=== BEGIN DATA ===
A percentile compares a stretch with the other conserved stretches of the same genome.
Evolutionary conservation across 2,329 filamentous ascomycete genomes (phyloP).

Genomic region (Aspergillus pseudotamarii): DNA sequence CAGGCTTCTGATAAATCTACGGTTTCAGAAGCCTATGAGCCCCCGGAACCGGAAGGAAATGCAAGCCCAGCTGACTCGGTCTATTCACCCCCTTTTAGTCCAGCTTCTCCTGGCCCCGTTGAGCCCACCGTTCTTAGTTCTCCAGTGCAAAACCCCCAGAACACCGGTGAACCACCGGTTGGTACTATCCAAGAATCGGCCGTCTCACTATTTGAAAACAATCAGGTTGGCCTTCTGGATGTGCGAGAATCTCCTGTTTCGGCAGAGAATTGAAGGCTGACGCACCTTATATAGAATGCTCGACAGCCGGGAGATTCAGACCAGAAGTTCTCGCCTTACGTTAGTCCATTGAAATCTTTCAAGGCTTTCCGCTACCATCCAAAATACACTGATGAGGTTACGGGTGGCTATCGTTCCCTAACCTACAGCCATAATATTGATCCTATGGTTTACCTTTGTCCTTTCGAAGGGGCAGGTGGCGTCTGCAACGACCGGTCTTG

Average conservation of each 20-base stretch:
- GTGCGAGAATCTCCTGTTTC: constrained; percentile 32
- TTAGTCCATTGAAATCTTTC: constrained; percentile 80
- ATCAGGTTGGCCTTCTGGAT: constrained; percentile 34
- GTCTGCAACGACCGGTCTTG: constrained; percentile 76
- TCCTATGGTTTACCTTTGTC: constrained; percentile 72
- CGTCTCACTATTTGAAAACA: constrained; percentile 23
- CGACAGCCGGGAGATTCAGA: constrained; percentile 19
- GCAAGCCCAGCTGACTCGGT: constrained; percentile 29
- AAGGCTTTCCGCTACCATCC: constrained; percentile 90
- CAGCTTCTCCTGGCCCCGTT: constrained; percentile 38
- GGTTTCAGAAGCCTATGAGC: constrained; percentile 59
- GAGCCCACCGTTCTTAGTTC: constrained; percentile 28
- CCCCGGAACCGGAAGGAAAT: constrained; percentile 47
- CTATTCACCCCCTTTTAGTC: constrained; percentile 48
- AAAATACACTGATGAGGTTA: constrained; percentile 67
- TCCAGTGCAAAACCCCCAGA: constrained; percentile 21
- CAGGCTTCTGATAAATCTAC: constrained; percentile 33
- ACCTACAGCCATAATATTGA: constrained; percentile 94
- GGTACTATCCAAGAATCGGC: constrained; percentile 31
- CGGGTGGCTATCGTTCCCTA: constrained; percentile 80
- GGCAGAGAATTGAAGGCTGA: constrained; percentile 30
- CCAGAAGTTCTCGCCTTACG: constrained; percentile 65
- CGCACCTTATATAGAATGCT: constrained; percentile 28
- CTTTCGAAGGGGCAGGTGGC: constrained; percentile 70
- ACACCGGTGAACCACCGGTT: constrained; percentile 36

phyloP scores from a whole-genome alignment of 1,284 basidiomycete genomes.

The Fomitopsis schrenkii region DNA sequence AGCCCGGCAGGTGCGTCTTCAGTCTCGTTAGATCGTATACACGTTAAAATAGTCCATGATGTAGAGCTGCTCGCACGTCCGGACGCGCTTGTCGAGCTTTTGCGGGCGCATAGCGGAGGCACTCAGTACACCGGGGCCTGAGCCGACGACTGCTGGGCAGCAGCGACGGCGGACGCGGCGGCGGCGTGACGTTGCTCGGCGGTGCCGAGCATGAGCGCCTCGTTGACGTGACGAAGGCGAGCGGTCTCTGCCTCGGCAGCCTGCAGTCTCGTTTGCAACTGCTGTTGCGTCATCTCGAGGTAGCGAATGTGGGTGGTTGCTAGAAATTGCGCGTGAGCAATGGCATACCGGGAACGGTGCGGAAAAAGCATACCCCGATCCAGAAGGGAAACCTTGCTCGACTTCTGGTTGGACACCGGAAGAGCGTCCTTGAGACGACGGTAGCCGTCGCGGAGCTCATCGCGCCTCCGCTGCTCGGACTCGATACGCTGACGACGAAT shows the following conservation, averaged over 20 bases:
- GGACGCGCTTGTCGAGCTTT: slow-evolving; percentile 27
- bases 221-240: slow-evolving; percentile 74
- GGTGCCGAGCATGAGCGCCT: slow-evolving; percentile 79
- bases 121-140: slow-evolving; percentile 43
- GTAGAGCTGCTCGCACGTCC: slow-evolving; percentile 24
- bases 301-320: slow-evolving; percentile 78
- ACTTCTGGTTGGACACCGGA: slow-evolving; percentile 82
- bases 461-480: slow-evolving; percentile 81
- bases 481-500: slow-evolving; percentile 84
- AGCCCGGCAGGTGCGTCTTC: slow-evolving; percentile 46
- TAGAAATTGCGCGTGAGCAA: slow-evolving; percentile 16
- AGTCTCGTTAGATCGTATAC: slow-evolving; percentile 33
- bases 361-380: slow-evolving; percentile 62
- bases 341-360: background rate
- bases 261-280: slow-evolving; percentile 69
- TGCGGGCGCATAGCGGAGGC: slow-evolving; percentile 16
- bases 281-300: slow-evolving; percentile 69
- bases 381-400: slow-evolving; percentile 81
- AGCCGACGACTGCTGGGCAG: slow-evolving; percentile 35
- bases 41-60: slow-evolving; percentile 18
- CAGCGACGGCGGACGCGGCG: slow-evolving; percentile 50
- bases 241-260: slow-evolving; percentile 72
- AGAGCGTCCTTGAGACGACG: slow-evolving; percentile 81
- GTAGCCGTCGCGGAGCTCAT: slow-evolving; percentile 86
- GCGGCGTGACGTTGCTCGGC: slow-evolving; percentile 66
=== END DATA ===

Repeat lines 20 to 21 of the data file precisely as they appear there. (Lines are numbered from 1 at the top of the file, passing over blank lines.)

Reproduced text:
- TCCAGTGCAAAACCCCCAGA: constrained; percentile 21
- CAGGCTTCTGATAAATCTAC: constrained; percentile 33